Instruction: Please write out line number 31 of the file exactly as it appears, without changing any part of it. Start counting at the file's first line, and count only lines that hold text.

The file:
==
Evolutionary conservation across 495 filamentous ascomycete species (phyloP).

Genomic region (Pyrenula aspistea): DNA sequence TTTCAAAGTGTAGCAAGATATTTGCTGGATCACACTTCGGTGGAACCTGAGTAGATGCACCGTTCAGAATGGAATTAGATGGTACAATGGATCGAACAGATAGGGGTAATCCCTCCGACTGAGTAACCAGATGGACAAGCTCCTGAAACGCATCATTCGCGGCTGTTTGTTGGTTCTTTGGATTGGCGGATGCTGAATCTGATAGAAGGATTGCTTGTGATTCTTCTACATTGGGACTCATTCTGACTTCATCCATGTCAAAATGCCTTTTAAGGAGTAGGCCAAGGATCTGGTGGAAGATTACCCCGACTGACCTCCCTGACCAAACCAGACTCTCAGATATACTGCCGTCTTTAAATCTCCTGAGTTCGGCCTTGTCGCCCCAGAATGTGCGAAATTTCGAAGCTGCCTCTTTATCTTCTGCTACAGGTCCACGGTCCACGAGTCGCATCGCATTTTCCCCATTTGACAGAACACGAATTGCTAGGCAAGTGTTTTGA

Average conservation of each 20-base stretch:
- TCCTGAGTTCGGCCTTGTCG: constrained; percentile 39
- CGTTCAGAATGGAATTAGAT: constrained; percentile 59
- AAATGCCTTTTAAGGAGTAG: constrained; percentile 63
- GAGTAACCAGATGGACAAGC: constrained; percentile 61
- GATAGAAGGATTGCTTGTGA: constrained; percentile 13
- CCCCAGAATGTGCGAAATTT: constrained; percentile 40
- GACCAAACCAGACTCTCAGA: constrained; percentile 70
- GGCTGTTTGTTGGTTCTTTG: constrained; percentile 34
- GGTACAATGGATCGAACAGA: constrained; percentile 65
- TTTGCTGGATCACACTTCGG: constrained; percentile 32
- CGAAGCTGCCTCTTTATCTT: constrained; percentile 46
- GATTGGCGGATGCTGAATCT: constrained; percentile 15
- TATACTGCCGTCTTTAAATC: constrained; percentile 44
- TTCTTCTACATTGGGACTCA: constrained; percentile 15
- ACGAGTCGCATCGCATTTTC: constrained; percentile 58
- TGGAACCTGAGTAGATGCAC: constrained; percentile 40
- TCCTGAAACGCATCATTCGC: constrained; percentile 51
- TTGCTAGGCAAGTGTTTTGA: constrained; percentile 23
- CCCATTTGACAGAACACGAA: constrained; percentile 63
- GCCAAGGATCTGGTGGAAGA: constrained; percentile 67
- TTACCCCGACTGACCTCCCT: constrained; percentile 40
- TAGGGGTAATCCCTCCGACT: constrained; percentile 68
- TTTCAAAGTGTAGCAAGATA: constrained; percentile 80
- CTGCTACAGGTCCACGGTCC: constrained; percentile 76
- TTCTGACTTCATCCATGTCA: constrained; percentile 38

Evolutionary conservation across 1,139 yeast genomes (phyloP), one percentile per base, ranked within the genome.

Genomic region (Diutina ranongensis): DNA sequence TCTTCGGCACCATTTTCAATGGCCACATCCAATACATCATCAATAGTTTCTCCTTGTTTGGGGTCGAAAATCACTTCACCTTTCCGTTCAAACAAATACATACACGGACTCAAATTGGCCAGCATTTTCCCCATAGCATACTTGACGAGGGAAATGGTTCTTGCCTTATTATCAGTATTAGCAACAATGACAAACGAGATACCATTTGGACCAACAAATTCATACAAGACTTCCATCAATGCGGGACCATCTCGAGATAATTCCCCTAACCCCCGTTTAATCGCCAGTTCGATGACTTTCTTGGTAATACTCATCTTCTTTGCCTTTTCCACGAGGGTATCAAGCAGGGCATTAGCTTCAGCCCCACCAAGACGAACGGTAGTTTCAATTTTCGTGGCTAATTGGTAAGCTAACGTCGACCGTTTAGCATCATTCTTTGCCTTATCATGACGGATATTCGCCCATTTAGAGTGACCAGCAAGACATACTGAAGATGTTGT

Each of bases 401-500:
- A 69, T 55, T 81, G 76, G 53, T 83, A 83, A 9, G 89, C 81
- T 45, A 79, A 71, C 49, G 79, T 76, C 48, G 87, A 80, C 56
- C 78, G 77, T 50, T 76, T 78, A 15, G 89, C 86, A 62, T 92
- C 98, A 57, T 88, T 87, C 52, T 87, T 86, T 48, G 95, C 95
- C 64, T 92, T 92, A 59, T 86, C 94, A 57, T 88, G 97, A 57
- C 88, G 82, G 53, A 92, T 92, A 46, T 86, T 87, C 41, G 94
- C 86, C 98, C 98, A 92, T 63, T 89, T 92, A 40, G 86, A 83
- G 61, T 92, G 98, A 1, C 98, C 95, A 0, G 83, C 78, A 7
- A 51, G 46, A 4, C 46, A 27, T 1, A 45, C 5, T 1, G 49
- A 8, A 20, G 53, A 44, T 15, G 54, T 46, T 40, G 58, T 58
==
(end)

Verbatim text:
Each of bases 401-500: